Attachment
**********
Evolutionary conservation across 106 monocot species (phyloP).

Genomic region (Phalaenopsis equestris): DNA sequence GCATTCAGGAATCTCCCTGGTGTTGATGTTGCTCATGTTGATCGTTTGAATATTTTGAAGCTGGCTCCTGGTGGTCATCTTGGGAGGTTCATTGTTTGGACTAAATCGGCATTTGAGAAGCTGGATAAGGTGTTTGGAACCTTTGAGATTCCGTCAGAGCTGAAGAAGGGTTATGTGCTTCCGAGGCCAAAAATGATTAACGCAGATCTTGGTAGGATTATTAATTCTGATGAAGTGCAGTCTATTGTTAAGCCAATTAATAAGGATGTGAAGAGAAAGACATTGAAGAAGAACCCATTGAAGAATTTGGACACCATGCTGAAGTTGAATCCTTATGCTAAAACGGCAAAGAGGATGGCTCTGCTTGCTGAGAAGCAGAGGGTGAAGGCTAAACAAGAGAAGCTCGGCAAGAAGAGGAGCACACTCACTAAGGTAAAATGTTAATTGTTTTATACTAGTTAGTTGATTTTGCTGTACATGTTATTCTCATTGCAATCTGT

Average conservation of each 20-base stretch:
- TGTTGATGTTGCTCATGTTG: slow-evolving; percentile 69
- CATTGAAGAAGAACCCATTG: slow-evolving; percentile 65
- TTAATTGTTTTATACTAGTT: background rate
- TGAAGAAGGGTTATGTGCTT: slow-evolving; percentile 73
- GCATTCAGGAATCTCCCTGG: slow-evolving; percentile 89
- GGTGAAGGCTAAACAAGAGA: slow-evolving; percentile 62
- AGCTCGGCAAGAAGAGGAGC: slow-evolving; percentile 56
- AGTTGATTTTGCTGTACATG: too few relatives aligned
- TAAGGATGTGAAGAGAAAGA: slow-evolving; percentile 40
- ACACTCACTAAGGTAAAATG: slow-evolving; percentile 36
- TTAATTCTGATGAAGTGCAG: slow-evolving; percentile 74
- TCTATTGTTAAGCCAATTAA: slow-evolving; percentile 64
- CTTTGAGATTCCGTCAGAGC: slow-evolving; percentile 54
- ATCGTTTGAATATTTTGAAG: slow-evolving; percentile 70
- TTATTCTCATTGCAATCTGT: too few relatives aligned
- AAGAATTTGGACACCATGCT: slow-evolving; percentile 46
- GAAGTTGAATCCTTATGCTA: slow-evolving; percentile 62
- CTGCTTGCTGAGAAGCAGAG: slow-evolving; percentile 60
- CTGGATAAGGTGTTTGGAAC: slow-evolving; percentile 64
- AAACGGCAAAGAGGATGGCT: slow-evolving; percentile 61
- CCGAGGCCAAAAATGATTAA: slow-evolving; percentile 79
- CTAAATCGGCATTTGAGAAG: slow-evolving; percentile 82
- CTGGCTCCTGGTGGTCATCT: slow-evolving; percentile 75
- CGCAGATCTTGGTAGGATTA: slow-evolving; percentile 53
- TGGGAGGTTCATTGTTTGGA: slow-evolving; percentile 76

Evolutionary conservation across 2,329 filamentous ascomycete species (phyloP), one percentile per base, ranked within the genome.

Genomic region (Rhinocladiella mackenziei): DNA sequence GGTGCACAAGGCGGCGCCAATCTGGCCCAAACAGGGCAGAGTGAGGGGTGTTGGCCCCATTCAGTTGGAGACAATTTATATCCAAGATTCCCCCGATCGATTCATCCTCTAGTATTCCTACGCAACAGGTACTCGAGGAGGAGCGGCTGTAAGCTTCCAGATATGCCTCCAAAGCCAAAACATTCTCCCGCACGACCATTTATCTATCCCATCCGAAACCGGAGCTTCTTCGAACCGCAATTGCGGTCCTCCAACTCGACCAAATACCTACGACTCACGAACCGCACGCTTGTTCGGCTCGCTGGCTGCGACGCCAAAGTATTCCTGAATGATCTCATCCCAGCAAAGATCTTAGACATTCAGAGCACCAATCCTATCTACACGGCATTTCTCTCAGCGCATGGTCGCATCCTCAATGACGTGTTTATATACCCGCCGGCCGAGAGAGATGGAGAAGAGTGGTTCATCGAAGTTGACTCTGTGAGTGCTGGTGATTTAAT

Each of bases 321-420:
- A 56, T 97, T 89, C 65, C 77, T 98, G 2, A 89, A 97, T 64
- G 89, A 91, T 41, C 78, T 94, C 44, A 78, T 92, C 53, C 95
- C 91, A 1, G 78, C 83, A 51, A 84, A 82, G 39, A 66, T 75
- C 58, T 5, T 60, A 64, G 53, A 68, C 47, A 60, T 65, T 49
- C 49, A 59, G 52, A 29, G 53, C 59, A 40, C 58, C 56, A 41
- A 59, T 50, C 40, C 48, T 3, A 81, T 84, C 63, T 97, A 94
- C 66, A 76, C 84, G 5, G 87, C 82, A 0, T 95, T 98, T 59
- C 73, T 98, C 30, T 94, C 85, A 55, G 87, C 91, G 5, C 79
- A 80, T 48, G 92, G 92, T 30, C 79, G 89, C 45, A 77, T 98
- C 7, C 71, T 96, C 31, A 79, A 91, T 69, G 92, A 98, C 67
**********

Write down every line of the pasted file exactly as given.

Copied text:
Evolutionary conservation across 106 monocot species (phyloP).

Genomic region (Phalaenopsis equestris): DNA sequence GCATTCAGGAATCTCCCTGGTGTTGATGTTGCTCATGTTGATCGTTTGAATATTTTGAAGCTGGCTCCTGGTGGTCATCTTGGGAGGTTCATTGTTTGGACTAAATCGGCATTTGAGAAGCTGGATAAGGTGTTTGGAACCTTTGAGATTCCGTCAGAGCTGAAGAAGGGTTATGTGCTTCCGAGGCCAAAAATGATTAACGCAGATCTTGGTAGGATTATTAATTCTGATGAAGTGCAGTCTATTGTTAAGCCAATTAATAAGGATGTGAAGAGAAAGACATTGAAGAAGAACCCATTGAAGAATTTGGACACCATGCTGAAGTTGAATCCTTATGCTAAAACGGCAAAGAGGATGGCTCTGCTTGCTGAGAAGCAGAGGGTGAAGGCTAAACAAGAGAAGCTCGGCAAGAAGAGGAGCACACTCACTAAGGTAAAATGTTAATTGTTTTATACTAGTTAGTTGATTTTGCTGTACATGTTATTCTCATTGCAATCTGT

Average conservation of each 20-base stretch:
- TGTTGATGTTGCTCATGTTG: slow-evolving; percentile 69
- CATTGAAGAAGAACCCATTG: slow-evolving; percentile 65
- TTAATTGTTTTATACTAGTT: background rate
- TGAAGAAGGGTTATGTGCTT: slow-evolving; percentile 73
- GCATTCAGGAATCTCCCTGG: slow-evolving; percentile 89
- GGTGAAGGCTAAACAAGAGA: slow-evolving; percentile 62
- AGCTCGGCAAGAAGAGGAGC: slow-evolving; percentile 56
- AGTTGATTTTGCTGTACATG: too few relatives aligned
- TAAGGATGTGAAGAGAAAGA: slow-evolving; percentile 40
- ACACTCACTAAGGTAAAATG: slow-evolving; percentile 36
- TTAATTCTGATGAAGTGCAG: slow-evolving; percentile 74
- TCTATTGTTAAGCCAATTAA: slow-evolving; percentile 64
- CTTTGAGATTCCGTCAGAGC: slow-evolving; percentile 54
- ATCGTTTGAATATTTTGAAG: slow-evolving; percentile 70
- TTATTCTCATTGCAATCTGT: too few relatives aligned
- AAGAATTTGGACACCATGCT: slow-evolving; percentile 46
- GAAGTTGAATCCTTATGCTA: slow-evolving; percentile 62
- CTGCTTGCTGAGAAGCAGAG: slow-evolving; percentile 60
- CTGGATAAGGTGTTTGGAAC: slow-evolving; percentile 64
- AAACGGCAAAGAGGATGGCT: slow-evolving; percentile 61
- CCGAGGCCAAAAATGATTAA: slow-evolving; percentile 79
- CTAAATCGGCATTTGAGAAG: slow-evolving; percentile 82
- CTGGCTCCTGGTGGTCATCT: slow-evolving; percentile 75
- CGCAGATCTTGGTAGGATTA: slow-evolving; percentile 53
- TGGGAGGTTCATTGTTTGGA: slow-evolving; percentile 76

Evolutionary conservation across 2,329 filamentous ascomycete species (phyloP), one percentile per base, ranked within the genome.

Genomic region (Rhinocladiella mackenziei): DNA sequence GGTGCACAAGGCGGCGCCAATCTGGCCCAAACAGGGCAGAGTGAGGGGTGTTGGCCCCATTCAGTTGGAGACAATTTATATCCAAGATTCCCCCGATCGATTCATCCTCTAGTATTCCTACGCAACAGGTACTCGAGGAGGAGCGGCTGTAAGCTTCCAGATATGCCTCCAAAGCCAAAACATTCTCCCGCACGACCATTTATCTATCCCATCCGAAACCGGAGCTTCTTCGAACCGCAATTGCGGTCCTCCAACTCGACCAAATACCTACGACTCACGAACCGCACGCTTGTTCGGCTCGCTGGCTGCGACGCCAAAGTATTCCTGAATGATCTCATCCCAGCAAAGATCTTAGACATTCAGAGCACCAATCCTATCTACACGGCATTTCTCTCAGCGCATGGTCGCATCCTCAATGACGTGTTTATATACCCGCCGGCCGAGAGAGATGGAGAAGAGTGGTTCATCGAAGTTGACTCTGTGAGTGCTGGTGATTTAAT

Each of bases 321-420:
- A 56, T 97, T 89, C 65, C 77, T 98, G 2, A 89, A 97, T 64
- G 89, A 91, T 41, C 78, T 94, C 44, A 78, T 92, C 53, C 95
- C 91, A 1, G 78, C 83, A 51, A 84, A 82, G 39, A 66, T 75
- C 58, T 5, T 60, A 64, G 53, A 68, C 47, A 60, T 65, T 49
- C 49, A 59, G 52, A 29, G 53, C 59, A 40, C 58, C 56, A 41
- A 59, T 50, C 40, C 48, T 3, A 81, T 84, C 63, T 97, A 94
- C 66, A 76, C 84, G 5, G 87, C 82, A 0, T 95, T 98, T 59
- C 73, T 98, C 30, T 94, C 85, A 55, G 87, C 91, G 5, C 79
- A 80, T 48, G 92, G 92, T 30, C 79, G 89, C 45, A 77, T 98
- C 7, C 71, T 96, C 31, A 79, A 91, T 69, G 92, A 98, C 67